Exercise this option to support higher CPT® codes when needed.
In their paper arguing for longer “routine” primary care visits, Dr. Mark Linzer and colleagues describe “[a] 78-year-old widow with hypertension, osteoarthritis, a recent stroke, elevated cholesterol, and a 50-pack-year smoking history [who] comes to her primary care provider for a mild cough and weight loss.”
Patients don’t always visit you for the reasons they most need to visit you.
So how do you handle documenting and coding chronic conditions in fully accurate, regulatory compliant, revenue-generating ways during an established patient visit?
Chronic Conditions: Increasingly Common and Costly
The HHS defines chronic conditions as “conditions that last a year or more and require ongoing medical attention and/or limit activities of daily living.”
About two-thirds of Medicare beneficiaries live with multiple chronic conditions, compared to one-quarter of the U.S. population generally. The five chronic conditions most commonly found among Medicare beneficiaries (according to the 2012 edition of CMS’ chronic conditions chartbook) are:
- high blood pressure (58%)
- high cholesterol (45%)
- heart disease (31%)
- arthritis (29%)
- diabetes (28%)
Common chronic conditions that should always be coded include hypertension, congestive heart failure, asthma, emphysema, COPD, Parkinson’s disease, and diabetes mellitus.
Coding chronic conditions is key to not only your patient’s care but also your practice’s revenue. “Approximately 71% of the total health care spending in the United States is associated with care for the Americans with more than one chronic condition,” the CDC reports. “Among Medicare fee-for-service beneficiaries, people with multiple chronic conditions account for 93% of total Medicare spending.”
Only thorough documentation meeting CMS guidelines will ensure you see the share of that spending you deserve for treating patients with chronic conditions. “If critical information is not documented during each patient encounter with the chronically ill,” coding expert Valerie Fernandez wrote for ICD10monitor, “a physician will lose revenue.”
Using Extended HPI to Document Chronic Conditions
Your most reliable tool for documenting and coding your established patients’ chronic conditions is the extended history of the present illness (HPI).
Under CMS’ 1997 E/M services guidelines, you may document an extended HPI by noting the status of three or more chronic conditions to support higher levels of care for established patients and the higher CPT® codes associated with that care. (In 2013, CMS expanded this option, allowing it to satisfy HPI documentation whether providers followed the 1995 guidelines or the 1997 guidelines.)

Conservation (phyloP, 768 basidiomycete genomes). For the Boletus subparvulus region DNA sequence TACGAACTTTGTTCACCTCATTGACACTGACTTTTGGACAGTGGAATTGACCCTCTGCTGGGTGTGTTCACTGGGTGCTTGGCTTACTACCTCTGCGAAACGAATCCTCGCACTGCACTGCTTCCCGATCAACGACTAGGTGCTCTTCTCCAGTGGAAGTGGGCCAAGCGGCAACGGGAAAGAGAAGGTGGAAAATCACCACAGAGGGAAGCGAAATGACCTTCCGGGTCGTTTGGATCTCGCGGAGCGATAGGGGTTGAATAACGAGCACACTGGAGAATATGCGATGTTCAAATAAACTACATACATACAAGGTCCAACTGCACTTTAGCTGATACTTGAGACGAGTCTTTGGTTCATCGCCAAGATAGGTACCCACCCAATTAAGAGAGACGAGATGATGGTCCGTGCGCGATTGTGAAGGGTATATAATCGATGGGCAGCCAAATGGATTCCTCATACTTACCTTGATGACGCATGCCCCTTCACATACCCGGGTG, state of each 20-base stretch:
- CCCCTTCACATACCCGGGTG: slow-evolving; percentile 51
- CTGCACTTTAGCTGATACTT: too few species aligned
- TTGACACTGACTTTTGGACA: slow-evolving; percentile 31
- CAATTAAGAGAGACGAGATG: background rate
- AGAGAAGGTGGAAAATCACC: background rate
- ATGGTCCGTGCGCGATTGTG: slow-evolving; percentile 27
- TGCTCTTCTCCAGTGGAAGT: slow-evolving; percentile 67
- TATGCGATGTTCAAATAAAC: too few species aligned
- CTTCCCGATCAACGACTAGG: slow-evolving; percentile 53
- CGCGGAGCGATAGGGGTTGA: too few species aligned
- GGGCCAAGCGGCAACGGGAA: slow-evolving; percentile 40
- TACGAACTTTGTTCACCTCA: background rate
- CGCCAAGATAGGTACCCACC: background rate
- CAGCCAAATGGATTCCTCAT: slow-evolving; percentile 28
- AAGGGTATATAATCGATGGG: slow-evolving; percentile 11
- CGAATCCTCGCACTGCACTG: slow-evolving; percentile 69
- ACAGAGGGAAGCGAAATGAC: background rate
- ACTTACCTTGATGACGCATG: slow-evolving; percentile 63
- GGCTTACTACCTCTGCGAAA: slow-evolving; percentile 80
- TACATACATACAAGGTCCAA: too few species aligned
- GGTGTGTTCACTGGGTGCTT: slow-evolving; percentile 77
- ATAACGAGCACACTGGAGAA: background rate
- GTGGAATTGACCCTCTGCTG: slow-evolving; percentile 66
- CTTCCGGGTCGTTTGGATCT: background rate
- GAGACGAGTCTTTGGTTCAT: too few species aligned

“The key to this option is the status,” coding and billing expert Rebecca Caux-Harry wrote for 3M Health Information Systems. “A provider can’t point to a problem list as satisfying the HPI requirement, as the problem list doesn’t usually document the status of each issue.”
That’s why, as Dr. Alexander Stemer stresses in his MDCodePro video lectures, “language counts.”
Naming the chronic condition isn’t enough. You must also describe it. The history you document should “paint the picture” of the patient’s complexity and risk, and chronic conditions play a big part in what that picture ultimately looks like.
“Controlled” and “uncontrolled” are appropriate statuses for most chronic conditions, but they don’t exhaust all your options. “If it’s ‘new,’ always say that,” Dr. Stemer advises, “as that descriptor significantly impacts scoring. If the problem is ‘acute,’ ‘severe,’ or ‘worsening,’ state that. If your patient’s asthma attack is severe, record ‘acute bronchospasm, severe, persistent.’ If a problem interferes with function, such as severe arthritis preventing stair climbing, record ‘no longer able to climb stairs,’ or ‘unable to shop for food.’”
“Saying it at the beginning of the visit,” Dr. Stemer teaches, “helps your scoring at the end.”
Meet CMS Coding Guidelines for Chronic Conditions with MDCodePro
Showing you how to efficiently and effectively incorporate an extended HPI into your professional routine is only one way the MDCodePro system can help you better document all your patient visits, including those “routine” ones, like the visit Dr. Linzer described, that you soon realize aren’t.
When you put the method we show you into practice, you may sometimes have more documentation than the CPT® code your established patient’s visit requires, but you’ll never have less.
The number of chronic conditions today’s patients face means you should probably be submitting higher CPT® codes more of the time. Be ready to support those claims with MDCodePro. Sign up for your subscription now.